Finally, Randall comes home

By Ed Graney
Updated: July 19, 2010

Pastor Randall Cunningham delivers a sermon at Remnant Ministries in Henderson on March 7. Cunningham returned to the pulpit Sunday for the first time since his 2½-year-old son, Christian, drowned in the family's hot tub on June 29.

Pastor Randall Cunningham delivers a sermon at Remnant Ministries in Henderson on March 7. Cunningham returned to the pulpit Sunday for the first time since his 2½-year-old son, Christian, drowned in the family's hot tub on June 29.

LAS VEGAS — The sermon lasted eight minutes longer than scheduled and you got the feeling it could have been 10 times that and not a soul would have moved.

They hung on his every word, answered his every pronouncement, shed tears along with him and his family for the deep pain suffered the last few weeks.

Amens and Hallelujahs filled the air. They carried the day.

Randall Cunningham’s home was once a 100-yard grass field, where hopes and dreams are realized by the biggest and strongest and fastest of the bunch, where some have joked that football is not a matter of life and death, but far more serious.

People used to identify Cunningham first with the game.

Today, you can do so by his flock.

Few seats remained during a Sunday morning service at Remnant Ministries church on Windmill Lane in Henderson, the pastor about to deliver his first message since Christian, the 2½-year-old son of Randall and Felicity, drowned in a backyard hot tub at the family’s home June 29.

Husband and wife embraced at center stage moments before the sermon , embraced in a way that made clear how impossible it is for most to know the depths of their grief.

“In the midst of trial,” Cunningham then told his congregation, “I’m telling you that’s when you start moving forward in a deeper direction. It’s not time to give up right now …

“If you knew what we were going through, I thank God that you don’t know. I praise God that you don’t know. I never thought being a pastor of a church would be at this level, but I’m telling you, it’s deep.”

“It’s truly something, so deep that I have learned every single day when God speaks to me, I have to say ‘Yes,’ and ‘Amen,’ even though my flesh might want to fight against it.

“As long as we have Jesus on our side, things will be OK. That was the last application before our child passed away.”

His was a discourse Sunday that focused on the importance of wisdom in our lives, that with it we can not lose, we can get over things quicker, make something of ourselves, not only for today and tomorrow, but for eternity.

Cunningham was a terrific quarterback at UNLV and for 16 NFL seasons, but to see him now, to watch how others respond to his words, that part about a profession not being what brings home a paycheck but rather something with such intensity and passion that it becomes a spiritual calling rings true.

Cunningham has spent much of his time on earth playing a game. If you saw him Sunday, saw how he moved those listening, you would know he was put here to guide others in life and not to score touchdowns.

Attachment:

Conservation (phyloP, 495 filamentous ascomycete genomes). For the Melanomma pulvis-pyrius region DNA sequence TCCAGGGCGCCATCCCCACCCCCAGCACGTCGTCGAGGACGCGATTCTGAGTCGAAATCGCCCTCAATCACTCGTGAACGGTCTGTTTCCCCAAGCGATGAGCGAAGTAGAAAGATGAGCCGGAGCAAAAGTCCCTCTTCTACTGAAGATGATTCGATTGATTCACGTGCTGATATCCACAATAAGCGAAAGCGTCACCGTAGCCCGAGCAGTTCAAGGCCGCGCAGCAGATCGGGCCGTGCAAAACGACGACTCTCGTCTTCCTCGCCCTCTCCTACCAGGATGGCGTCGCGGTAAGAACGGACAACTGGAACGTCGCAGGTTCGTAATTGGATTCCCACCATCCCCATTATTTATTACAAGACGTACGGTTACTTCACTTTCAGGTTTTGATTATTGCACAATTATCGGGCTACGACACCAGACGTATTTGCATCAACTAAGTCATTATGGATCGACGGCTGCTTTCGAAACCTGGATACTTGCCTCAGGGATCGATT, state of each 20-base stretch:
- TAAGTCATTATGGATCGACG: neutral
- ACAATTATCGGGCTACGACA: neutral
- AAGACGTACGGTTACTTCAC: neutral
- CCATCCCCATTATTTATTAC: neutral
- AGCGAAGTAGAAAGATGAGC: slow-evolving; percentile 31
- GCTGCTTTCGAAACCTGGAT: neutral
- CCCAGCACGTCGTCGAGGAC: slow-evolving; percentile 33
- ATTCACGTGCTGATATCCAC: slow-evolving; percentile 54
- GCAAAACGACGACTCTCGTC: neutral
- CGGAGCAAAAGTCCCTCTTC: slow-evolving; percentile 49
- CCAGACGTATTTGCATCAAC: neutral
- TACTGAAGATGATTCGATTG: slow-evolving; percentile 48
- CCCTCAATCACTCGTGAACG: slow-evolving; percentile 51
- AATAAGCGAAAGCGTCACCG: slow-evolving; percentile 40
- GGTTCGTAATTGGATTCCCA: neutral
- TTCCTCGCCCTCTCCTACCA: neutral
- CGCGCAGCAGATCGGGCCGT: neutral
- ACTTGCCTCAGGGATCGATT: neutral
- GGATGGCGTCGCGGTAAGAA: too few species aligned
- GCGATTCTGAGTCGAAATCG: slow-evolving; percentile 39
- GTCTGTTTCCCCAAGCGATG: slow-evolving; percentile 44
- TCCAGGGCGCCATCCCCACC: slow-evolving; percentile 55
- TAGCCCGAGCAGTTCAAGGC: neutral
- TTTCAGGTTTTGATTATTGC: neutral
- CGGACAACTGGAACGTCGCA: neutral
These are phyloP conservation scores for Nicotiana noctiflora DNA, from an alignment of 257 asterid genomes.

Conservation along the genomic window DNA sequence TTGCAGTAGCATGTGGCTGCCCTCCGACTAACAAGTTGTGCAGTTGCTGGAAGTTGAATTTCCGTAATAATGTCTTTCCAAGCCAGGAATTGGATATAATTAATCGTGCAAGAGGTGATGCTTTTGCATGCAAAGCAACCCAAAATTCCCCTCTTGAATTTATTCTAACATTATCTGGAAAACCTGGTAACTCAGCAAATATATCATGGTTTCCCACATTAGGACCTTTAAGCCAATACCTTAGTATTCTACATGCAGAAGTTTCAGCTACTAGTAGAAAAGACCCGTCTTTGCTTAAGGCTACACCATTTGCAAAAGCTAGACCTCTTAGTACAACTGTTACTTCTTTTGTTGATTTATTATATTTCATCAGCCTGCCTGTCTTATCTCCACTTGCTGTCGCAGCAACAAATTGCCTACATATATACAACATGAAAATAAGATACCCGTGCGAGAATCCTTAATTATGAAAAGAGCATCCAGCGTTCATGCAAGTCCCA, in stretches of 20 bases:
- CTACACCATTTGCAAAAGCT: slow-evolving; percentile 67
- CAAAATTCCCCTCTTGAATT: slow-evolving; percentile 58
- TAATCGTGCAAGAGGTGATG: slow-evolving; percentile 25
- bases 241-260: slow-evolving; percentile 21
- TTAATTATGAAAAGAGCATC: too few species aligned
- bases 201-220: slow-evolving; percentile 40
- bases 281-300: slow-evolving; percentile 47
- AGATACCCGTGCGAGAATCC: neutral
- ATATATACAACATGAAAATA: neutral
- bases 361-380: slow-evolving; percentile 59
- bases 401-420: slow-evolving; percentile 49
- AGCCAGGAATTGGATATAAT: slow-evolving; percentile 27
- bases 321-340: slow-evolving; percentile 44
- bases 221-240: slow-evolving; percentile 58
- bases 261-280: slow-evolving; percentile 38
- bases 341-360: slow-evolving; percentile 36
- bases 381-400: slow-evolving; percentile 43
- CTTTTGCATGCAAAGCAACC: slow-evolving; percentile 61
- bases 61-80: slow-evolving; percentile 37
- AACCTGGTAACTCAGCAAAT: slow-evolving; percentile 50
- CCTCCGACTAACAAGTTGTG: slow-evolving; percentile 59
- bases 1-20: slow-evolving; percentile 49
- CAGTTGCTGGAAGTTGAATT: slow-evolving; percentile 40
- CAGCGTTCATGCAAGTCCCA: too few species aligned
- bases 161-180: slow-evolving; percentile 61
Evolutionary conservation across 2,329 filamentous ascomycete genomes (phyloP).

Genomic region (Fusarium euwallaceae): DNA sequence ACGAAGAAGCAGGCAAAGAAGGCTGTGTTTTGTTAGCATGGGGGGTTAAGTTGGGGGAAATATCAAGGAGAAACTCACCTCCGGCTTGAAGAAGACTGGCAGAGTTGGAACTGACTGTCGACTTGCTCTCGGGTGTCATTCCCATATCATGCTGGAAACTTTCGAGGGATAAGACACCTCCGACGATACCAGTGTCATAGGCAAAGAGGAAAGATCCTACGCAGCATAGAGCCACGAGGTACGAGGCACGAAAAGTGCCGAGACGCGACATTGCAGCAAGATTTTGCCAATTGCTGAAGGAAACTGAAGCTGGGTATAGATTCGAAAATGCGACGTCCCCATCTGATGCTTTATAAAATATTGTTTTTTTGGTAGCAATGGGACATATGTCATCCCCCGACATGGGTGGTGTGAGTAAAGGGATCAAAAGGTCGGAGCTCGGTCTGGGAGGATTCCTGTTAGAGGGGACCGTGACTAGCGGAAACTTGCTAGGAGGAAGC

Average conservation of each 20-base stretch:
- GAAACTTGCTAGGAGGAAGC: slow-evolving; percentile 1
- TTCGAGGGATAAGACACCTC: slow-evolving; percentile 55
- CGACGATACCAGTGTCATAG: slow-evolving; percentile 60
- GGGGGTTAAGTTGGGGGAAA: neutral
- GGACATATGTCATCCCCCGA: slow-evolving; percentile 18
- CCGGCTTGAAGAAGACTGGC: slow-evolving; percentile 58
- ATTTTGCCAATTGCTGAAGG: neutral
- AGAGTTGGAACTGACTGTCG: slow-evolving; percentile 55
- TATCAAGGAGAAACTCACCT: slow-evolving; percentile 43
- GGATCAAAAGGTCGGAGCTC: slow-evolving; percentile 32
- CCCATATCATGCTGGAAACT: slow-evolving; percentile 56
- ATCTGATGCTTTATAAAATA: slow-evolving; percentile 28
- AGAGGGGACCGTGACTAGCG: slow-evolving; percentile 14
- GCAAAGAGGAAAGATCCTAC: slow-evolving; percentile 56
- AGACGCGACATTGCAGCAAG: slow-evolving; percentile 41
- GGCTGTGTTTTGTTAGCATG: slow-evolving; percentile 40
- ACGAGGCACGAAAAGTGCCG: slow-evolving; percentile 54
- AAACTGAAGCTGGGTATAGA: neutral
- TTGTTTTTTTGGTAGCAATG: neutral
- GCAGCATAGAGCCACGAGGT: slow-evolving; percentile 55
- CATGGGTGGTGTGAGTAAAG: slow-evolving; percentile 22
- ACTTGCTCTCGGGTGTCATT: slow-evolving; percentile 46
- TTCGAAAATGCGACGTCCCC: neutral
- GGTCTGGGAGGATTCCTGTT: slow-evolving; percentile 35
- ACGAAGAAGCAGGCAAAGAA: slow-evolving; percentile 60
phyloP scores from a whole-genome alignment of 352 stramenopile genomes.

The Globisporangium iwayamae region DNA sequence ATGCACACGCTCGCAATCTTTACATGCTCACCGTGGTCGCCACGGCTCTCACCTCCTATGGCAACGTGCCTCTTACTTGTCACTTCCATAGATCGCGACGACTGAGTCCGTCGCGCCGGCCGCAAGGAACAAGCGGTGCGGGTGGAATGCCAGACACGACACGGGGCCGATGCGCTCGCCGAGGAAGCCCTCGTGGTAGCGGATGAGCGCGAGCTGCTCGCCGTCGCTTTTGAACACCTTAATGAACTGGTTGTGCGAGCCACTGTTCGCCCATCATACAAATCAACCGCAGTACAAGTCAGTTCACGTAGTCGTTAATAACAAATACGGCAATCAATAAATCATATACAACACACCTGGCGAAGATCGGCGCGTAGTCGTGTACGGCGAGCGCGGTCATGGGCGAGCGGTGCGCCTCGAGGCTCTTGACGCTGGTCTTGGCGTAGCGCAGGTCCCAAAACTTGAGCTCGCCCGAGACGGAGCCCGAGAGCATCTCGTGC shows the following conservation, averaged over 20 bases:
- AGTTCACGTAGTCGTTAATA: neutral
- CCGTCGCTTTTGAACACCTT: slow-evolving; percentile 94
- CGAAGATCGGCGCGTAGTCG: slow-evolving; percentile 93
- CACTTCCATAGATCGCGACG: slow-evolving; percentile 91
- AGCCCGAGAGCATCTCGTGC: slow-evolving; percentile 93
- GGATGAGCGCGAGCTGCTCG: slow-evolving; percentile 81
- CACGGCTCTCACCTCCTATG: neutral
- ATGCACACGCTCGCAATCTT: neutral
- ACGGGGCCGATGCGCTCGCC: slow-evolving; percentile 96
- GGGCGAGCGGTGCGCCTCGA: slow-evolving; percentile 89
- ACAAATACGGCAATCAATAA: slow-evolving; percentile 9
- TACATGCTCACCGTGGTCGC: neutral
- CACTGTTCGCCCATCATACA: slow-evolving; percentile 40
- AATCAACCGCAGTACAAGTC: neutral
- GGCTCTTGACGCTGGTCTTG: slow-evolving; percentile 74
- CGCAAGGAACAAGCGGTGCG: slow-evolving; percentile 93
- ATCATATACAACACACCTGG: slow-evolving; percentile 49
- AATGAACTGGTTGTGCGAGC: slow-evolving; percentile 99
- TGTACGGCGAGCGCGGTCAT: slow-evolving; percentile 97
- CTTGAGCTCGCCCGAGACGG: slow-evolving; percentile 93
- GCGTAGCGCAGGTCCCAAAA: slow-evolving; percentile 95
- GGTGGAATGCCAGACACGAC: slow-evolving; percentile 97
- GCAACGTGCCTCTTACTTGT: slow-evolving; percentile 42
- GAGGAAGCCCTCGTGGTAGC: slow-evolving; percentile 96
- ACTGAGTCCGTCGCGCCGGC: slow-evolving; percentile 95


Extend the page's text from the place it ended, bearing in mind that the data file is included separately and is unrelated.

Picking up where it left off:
“It is good to have him back,” one church member said as he was departing the service. “We need him, and I truly believe he needs us in this time.”

Cunningham spoke on Ecclesiastes 7-11, on Proverbs 3-13 and 13-9, on Psalm 69, on not allowing the floodwaters to engulf or enter our souls, on the light of righteous shining brightly.

He spoke about how acquiring wisdom means learning to fear God, to trust God, to develop faith in God, about how it is a defense shield against the arrows of darkness.

How we can’t live without wisdom. How it is priceless. How we must walk with humility and acquire balance in life.

“Without my wife,” he then said, “I do not know what I would do. We all need a help mate.”

Felicity Cunningham addressed the gathering shortly after the praise band, in which her husband is a member, had concluded its songs for the morning.

“We want you to know,” Felicity said as her voice began to crack and tears began to fall, “that your prayers and support and love … it is all working.”

Her husband then appeared from one side and walked toward her slowly. They embraced. Countless others wiped away tears.

A little boy touched so many here and in his tragic passing a church has discovered strength, for itself, its pastor, his grieving family.

“I’m eight minutes over my time,” Cunningham said after ending his sermon with a prayer, “and I really don’t care.”

Neither did a flock that would have spent 10 times that listening to him, responding to him, following him, praying for him.

They stood in long lines afterward, one by one, waiting to hug Cunningham at the front of the church and his wife at the back. Hug them and whisper words of faith and encouragement.

Randall Cunningham was a great football player once. Sunday, in the midst of a trial no one would wish on any parent, he came home to preach. Home to do what he was put here to do.

To guide others in life. To feed off their strength and love.

There was a ton of both inside those church walls.